Table top displays are a way to show off a hobby, collection, event, or other project. Or you can showcase your unit’s program. As part of the Hobbies Troop Program Feature for Boy Scouts, table top displays are used in a hobby fair to show of each Scout’s particular hobby. In addition, for several of the Venturing awards, Venturers must create a table top display.
Table top displays are not just for Scouting though. Creating displays for Scouting projects will help Scouts later when they need to create displays for school projects, science fairs, and even later in life for business.
So how do you create a great tabletop display? Here are some ideas to get you started.
Tips for a Great Table Top Display
Know the Rules
First of all, find out what sort of limitations will be placed on your display. Don’t assume you will be allowed unlimited space. Find out what the maximum width, depth, and height of your display can be. Must all of your display be attached to a board, or can you place loose items on the table. Are perishable items like food allowed? What about batteries or liquids?
Obtain a Display Board
For most displays, you will want a display board. You don’t need to purchase an expensive business quality board. Look for an inexpensive tri-fold presentation display board like this one. Just make sure it meet the rules. Having the display board in hand before you start creating stuff to put on it will give you a solid idea how much space you have to work with.
Organize Your Thoughts
The material on your display board should be organized into different sections. These sections should have brief descriptions which catch the viewer’s attention. For example, if you are making a display about Leave No Trace, you might have a section for each principle – “Dispose of Waste Properly”, “Leave What You Find”, “Minimize Campfire Impacts”, etc. A display for a science project would be completely different. It might have sections like “Problem”, “Hypothesis”, “Background”, etc.
So you need to come up with your own way of organizing the material. About six to ten different sections works well for most displays. But be flexible and do what works best for your particular project.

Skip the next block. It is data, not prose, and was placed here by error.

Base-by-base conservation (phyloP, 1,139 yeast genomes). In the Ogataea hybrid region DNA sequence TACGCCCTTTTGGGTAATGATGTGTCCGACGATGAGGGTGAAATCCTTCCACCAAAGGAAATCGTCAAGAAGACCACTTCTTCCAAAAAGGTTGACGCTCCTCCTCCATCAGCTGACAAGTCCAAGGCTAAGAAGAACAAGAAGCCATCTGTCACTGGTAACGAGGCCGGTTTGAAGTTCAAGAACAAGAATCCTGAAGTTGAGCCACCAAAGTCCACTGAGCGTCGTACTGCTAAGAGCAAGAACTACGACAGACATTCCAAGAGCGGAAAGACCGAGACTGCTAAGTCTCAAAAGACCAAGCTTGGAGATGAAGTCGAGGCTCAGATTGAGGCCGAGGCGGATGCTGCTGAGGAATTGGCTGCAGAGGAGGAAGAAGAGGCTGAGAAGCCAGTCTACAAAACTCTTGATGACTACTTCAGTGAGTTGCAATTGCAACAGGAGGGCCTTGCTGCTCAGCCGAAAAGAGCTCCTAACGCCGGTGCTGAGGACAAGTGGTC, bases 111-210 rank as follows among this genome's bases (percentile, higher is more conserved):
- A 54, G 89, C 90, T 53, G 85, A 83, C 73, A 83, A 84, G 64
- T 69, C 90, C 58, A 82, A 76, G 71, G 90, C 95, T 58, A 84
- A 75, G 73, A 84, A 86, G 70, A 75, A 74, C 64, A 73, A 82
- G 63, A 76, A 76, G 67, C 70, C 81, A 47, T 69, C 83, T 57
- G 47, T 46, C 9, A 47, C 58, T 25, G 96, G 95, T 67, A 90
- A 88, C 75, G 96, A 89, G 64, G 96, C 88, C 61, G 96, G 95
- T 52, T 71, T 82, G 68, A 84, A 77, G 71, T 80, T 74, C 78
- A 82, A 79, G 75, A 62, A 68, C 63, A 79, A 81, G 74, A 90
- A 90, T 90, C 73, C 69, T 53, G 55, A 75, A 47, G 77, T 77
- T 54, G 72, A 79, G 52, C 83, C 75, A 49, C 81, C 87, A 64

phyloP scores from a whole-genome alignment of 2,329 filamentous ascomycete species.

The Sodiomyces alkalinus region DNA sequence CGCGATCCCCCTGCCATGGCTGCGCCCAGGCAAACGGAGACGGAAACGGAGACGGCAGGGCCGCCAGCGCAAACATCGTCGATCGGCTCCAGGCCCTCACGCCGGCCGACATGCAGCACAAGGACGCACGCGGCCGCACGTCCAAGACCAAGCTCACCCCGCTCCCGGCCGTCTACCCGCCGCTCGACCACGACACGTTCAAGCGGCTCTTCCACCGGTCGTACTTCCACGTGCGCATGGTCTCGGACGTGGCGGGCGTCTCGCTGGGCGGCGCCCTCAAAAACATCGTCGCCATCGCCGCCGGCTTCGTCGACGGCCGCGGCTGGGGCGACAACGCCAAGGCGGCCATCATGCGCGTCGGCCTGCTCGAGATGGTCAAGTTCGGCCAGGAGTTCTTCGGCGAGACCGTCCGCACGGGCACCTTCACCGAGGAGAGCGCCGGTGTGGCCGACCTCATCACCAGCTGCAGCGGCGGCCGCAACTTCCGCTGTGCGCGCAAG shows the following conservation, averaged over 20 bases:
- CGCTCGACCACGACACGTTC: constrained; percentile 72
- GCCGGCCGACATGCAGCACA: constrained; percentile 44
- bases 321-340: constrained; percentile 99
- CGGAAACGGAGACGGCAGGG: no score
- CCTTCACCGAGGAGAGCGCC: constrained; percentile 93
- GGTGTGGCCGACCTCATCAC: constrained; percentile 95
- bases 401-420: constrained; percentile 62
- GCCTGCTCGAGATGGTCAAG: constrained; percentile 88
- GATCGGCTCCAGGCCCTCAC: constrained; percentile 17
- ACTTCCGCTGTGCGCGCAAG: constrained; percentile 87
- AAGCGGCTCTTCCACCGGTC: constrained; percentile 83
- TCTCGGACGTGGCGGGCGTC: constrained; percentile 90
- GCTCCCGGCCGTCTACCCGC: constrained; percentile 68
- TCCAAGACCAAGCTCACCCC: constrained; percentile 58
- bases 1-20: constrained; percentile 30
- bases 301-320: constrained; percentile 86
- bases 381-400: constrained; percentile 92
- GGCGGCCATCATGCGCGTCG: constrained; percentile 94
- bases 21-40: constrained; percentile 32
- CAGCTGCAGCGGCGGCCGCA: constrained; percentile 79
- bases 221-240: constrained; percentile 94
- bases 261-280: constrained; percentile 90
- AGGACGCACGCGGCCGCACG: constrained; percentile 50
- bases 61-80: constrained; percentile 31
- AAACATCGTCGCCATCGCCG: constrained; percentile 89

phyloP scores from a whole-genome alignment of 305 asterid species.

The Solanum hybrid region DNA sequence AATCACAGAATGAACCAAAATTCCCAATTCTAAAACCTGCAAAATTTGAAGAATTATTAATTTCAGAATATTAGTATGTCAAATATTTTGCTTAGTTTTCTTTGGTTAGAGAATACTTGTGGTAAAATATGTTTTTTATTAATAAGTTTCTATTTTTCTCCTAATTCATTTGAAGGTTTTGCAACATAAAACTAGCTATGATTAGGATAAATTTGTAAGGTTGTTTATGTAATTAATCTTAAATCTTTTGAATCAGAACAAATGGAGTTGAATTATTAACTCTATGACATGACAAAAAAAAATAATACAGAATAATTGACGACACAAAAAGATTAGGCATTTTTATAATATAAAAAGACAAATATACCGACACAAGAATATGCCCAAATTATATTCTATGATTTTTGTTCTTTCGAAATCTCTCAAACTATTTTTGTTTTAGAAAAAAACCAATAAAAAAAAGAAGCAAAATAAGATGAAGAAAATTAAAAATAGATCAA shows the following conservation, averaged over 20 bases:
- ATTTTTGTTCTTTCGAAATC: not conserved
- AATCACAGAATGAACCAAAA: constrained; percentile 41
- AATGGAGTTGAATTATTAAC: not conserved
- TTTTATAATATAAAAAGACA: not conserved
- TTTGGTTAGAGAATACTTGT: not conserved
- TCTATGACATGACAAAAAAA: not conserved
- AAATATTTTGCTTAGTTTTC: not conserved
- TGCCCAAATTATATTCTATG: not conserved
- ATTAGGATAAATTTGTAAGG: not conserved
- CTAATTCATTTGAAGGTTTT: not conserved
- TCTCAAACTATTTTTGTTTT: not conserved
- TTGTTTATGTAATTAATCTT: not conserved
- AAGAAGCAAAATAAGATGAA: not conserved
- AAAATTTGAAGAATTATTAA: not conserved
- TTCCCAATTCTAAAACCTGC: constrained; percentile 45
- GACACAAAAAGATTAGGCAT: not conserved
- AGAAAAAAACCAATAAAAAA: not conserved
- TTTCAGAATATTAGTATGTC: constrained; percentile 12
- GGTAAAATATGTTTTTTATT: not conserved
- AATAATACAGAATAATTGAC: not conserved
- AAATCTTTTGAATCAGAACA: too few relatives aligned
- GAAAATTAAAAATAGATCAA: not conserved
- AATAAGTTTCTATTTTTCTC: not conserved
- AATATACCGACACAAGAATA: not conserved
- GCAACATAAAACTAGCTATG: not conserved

Type It Up
After you organize your thoughts, type up a heading for each section and then the material. Your heading font should be really large so it catches the eye. The material under each heading should be in a large enough font that most people standing in front of the display can read it without leaning forward or squinting.
You might have to do some trial and error to get the sections printed up correctly so they fit on the board. If you have additional information you want to make available, but it in a report and place it on the table in front of the display. (You might want to attach it to a long string so it doesn’t wander off.) Just be aware that most people won’t pick up the report, so get your main ideas on the display.
A Picture Speaks a Thousand Words
Depending on the rules and what information you are trying to convey, you might not be able to use physical objects to share your ideas. But you can often use pictures. If you are creating a display to recruit new Scouts and it lists some of your great activities, add lots of pictures.
Use Color for Impact
Add construction paper boarders to your typed information and section headings. One way to do this is to print the material with wide margins, cut off some of the margins, and mount it on the construction paper. Add boarders to your photos also. If your display still lacks impact, add some brightly colored shapes with key words neatly written on them.
You’ve completed your display. It looks great. You take it to your location, set it up, and on no! Something has fallen off. Take some glue, tape, string etc with you in case you need to make last minute repairs. You probably won’t need it, but you will be glad you made the extra effort if you do.